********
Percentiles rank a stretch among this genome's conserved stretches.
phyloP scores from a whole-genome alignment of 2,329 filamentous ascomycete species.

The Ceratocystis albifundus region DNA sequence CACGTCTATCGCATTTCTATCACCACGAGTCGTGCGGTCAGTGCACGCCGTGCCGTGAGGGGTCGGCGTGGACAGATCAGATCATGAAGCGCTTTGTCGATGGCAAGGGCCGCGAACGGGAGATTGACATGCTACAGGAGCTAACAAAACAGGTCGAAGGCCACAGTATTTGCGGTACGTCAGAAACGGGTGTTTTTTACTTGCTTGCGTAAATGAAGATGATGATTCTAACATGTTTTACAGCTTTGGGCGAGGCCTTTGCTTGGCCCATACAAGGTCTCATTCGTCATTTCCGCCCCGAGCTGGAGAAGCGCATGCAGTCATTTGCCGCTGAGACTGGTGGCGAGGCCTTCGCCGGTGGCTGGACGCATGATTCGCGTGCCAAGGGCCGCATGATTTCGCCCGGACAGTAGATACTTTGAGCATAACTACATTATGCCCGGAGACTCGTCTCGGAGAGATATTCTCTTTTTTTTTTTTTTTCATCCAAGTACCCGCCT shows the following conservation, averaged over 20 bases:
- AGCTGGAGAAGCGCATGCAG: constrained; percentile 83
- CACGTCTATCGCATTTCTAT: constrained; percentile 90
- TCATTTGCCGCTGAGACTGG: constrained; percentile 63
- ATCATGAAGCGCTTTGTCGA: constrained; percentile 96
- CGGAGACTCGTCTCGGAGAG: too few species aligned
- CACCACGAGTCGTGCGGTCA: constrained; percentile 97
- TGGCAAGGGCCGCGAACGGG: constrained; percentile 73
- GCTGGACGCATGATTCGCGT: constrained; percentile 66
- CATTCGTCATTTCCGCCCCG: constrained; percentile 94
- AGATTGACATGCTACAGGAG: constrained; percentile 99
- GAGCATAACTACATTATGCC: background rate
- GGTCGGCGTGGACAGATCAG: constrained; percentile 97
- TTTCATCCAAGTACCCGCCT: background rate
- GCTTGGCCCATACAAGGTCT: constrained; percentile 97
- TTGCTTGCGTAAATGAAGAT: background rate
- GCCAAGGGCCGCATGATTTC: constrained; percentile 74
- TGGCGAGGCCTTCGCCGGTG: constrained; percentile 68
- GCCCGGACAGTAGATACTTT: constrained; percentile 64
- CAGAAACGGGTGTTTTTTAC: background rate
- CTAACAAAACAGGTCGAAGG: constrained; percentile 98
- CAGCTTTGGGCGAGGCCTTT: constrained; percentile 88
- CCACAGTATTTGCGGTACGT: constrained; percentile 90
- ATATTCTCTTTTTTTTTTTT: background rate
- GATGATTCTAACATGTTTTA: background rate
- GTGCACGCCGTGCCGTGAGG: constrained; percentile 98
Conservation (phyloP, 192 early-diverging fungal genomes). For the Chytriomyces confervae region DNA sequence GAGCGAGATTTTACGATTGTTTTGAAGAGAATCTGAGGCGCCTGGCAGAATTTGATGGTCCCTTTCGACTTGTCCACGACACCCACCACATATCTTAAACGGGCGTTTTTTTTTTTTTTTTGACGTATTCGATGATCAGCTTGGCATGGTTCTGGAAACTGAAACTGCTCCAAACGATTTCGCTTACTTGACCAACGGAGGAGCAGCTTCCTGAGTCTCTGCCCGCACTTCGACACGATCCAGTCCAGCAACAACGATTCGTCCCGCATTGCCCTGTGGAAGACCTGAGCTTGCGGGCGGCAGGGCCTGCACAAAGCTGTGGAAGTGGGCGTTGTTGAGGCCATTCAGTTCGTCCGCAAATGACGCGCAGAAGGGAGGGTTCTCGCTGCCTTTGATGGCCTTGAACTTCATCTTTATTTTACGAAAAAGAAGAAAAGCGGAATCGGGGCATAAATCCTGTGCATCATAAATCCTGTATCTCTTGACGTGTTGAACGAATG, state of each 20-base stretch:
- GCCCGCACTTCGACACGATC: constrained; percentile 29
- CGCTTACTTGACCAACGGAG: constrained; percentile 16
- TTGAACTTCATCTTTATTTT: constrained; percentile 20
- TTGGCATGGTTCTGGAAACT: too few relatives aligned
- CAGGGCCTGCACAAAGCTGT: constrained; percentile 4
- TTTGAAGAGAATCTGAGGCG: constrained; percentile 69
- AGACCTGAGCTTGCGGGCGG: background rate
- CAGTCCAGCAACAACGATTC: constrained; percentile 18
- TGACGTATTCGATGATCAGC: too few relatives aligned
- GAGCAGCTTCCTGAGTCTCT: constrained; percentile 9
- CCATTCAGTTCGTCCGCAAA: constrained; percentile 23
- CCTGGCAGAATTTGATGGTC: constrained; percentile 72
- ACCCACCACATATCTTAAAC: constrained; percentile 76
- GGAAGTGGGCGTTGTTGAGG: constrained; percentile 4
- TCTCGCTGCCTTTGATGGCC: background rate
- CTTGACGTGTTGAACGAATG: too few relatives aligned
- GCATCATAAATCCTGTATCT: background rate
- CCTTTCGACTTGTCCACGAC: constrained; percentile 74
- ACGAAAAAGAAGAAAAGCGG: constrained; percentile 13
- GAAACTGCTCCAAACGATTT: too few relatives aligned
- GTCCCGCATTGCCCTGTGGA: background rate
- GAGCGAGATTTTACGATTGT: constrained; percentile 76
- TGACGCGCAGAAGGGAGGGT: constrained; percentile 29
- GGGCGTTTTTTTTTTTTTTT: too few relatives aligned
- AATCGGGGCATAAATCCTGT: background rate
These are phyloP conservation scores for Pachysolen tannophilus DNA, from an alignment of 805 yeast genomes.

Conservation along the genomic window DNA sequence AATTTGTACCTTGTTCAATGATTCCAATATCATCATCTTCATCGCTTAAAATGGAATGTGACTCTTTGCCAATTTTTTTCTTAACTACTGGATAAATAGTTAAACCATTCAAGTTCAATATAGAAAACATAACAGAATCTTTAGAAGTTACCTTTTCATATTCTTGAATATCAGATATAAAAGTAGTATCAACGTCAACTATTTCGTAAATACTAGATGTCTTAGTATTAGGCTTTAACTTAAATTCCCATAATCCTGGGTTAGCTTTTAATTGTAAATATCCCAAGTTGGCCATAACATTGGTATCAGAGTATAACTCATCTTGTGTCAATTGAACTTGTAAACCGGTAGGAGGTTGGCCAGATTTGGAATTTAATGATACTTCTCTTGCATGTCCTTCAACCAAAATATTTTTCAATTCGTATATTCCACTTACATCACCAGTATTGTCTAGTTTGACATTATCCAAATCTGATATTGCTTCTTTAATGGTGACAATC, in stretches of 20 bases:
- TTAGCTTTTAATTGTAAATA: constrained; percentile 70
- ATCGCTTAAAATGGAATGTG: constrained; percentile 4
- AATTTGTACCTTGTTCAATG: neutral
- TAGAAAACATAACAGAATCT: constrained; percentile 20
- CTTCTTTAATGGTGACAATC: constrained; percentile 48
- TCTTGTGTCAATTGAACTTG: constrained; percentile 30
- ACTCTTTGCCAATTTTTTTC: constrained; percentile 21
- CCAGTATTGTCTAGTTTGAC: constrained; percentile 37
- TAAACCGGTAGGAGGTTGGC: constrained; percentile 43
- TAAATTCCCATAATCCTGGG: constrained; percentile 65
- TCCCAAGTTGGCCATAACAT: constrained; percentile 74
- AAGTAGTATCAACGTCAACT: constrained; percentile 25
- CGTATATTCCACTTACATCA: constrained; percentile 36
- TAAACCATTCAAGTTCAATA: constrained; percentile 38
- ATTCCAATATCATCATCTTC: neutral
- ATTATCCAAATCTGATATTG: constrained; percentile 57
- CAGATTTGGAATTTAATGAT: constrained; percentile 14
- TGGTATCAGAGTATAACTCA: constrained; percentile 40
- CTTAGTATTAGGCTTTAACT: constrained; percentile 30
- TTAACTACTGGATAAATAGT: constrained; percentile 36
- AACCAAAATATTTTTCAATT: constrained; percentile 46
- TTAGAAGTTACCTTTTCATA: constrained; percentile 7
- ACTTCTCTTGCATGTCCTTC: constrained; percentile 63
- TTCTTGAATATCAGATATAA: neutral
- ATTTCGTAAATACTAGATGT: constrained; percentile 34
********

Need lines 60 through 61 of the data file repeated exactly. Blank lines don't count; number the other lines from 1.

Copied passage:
- TAGAAAACATAACAGAATCT: constrained; percentile 20
- CTTCTTTAATGGTGACAATC: constrained; percentile 48